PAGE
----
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Carl Olson '18 Launches His Teaching Career in China

Carl Olson Sign NWUPL Teaching Contract
Carl Olson '18 Signs Agreement to Teach at NWUPL Starting in Fall 2018
Thursday, April 26, 2018

Crack open, or swipe to, the Lonely Planet guide on Xi’an, and you’ll learn some interesting facts about the capital city of Shaanxi Province in central China. It was once a terminus of the famed Silk Road, and its former glory as a home to emperors, courtesans, poets, monks, warriors, and merchants is still evident in ancient architectural and cultural sites that coexist seamlessly with the modern city’s gleaming skyscrapers.

Carl Olson first experienced Xi’an and toured its prestigious Northwest University of Political Science and Law (NWUPL) as a participant in this year’s Dean’s Travel Study Program in China. This fall, after graduating from St. John’s Law, he will return to Xi’an to live and work when he launches his teaching career as a Law Lecturer at NWUPL.

“Teaching U.S. Legal Writing, U.S. Legal Systems, and other courses related to international law at NWUPL is a dream come true,” says Olson, who had his first job as an educator just out of college. He continued to hone his teaching skills as a St. John’s 2L when, with an introduction from Director of Graduate Global Engagement Joshua M. Alter '13, he became a legal writing teaching assistant in the Transnational Legal Practice (TLP) LL.M. program. “I wanted to feel as helpful and supportive of my Law School community as I did when I was a teacher, and I was immediately impressed with how eager and receptive the TLP students were,” Olson shares.

The admiration has been mutual. “Carl has set the bar for teaching fellows in our international programs,” says Kathryn Piper, director of academic advising for the Law School’s Office of Graduate Studies and an LL.M. program faculty member. “In two years of dedicated, proactive work, he has enriched many of our LL.M. classes, has grown into an institutional mentor and ambassador, and has helped to foster a marvelous culture of empathy and camaraderie among our LL.M. and J.D. students. This kind of environment motivates students and educators to bring our best ideas and efforts to class.”

It was on the recommendation of Assistant Dean for Graduate Studies Sarah Jean Kelly that Olson made his first trip to China in the spring of his 2L year. “I participated in a two-week exchange program at Southwest University of Political Science and Law which, like NWUPL, is one of St. John's partner Chinese law schools,” Olson says. “I spent hours after class helping professors and students learn how to use an American legal research platform and read cases. That sparked my idea of teaching in China.”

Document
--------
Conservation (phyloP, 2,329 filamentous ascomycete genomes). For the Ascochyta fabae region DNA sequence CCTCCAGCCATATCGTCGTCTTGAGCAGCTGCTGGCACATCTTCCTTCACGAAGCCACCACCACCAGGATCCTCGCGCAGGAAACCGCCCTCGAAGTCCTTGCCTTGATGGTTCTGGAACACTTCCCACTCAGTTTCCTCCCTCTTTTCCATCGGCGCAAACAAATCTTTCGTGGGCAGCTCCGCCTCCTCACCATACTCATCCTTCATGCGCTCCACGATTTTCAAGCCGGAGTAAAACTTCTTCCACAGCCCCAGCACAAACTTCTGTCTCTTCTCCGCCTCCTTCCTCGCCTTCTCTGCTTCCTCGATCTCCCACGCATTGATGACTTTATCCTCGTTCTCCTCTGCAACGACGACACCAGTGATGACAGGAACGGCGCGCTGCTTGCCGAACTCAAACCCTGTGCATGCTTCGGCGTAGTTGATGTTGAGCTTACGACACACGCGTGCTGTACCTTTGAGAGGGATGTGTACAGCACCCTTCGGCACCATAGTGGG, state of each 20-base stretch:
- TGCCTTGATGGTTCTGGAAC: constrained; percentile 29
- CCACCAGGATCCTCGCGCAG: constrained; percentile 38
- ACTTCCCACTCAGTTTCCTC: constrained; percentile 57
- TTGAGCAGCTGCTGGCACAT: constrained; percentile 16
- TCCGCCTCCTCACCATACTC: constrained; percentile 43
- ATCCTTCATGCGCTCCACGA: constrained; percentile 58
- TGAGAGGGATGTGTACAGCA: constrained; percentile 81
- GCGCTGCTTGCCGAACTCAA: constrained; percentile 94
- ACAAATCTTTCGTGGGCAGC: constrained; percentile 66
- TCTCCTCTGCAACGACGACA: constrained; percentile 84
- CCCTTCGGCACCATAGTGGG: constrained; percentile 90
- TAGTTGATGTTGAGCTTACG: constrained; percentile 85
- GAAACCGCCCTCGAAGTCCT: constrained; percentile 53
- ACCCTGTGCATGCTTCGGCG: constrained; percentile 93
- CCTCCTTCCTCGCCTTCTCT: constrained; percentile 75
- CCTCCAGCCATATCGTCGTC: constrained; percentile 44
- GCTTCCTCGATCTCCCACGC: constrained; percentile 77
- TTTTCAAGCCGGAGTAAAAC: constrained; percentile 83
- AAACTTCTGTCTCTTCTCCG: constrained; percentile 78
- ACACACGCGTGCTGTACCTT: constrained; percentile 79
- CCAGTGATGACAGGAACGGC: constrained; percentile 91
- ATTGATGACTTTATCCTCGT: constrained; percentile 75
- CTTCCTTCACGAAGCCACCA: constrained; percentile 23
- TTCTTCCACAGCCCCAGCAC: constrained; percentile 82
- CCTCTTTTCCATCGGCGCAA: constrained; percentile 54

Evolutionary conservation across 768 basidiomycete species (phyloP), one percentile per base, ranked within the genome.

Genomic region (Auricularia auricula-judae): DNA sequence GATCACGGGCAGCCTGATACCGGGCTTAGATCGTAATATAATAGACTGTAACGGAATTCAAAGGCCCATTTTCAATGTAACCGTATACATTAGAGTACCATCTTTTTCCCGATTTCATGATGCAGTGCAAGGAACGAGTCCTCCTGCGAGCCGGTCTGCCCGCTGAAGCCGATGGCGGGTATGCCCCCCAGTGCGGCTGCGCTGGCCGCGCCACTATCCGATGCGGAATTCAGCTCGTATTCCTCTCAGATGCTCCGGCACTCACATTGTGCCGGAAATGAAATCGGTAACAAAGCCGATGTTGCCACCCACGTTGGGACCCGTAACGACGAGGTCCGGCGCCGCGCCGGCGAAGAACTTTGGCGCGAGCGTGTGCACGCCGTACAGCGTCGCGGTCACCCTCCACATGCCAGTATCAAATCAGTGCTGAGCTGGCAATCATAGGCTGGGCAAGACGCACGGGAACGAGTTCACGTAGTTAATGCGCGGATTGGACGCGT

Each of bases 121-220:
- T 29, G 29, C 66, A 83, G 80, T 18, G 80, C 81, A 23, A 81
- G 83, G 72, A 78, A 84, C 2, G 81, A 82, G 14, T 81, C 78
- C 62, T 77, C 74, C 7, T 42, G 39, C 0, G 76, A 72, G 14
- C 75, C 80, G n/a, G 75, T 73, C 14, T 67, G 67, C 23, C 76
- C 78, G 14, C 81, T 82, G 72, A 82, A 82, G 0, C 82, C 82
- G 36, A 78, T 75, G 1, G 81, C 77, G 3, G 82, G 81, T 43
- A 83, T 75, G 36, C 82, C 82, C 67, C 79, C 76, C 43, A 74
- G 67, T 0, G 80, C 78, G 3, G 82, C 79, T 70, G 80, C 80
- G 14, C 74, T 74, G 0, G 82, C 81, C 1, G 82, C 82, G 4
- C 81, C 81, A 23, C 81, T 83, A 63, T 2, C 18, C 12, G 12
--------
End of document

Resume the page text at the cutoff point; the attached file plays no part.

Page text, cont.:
Olson fanned that spark into a full-time, post-graduate job opportunity at NWUPL when he next traveled to China as part of the 2018 Dean’s Travel Studies Program. “NWUPL students are excited to learn about the United States and our legal system,” he explains. “The administrators I met there indicated to me that they wanted to hire an international teacher to prepare their students to study law abroad, and I told them about my experience working with Chinese students at St. John’s. When I returned home, I submitted a formal application, including a list of courses I could teach. To say the least, I was delighted when NWUPL offered me the job.”

While NWUPL has hired foreign educators before, Olson will be its first international lecturer with a J.D. degree. “My goal is to bring value to NWUPL by ensuring that students who plan to go abroad to the United States are well prepared for the American law school experience,” he says. “I want them to feel confident about their legal writing before they start their LL.M. degree or begin work at an international law firm. I’m also excited give them an overview of the U.S. Legal System. As the world becomes more connected, understanding the systems, traditions, and practices of other countries becomes critical. China and the United States are powerful world economies and global leaders, and it benefits both countries to understand one another.”

Olson got a preview of what it will be like to teach in China when he returned there over spring break to give lectures at Shanghai University on federalism, on legal writing, and on the American law school experience. He considers it an auspicious start to what he hopes will be a long and fulfilling career in international legal education.

“I’m thrilled for Carl, and for our partner school NWUPL,” Dean Kelly says. “He’s been an excellent ambassador for the St. John’s Law family, and conveys the warmth, diversity, and inclusiveness of our community in all of his work with our international students. I know he’ll do the same in his work at NWUPL, and I can’t wait to visit his classes when I’m in Xi’an, and to see him build on his work of bringing the world to St. John’s and St. John’s to the world.” 

 

 

 

 

 

 

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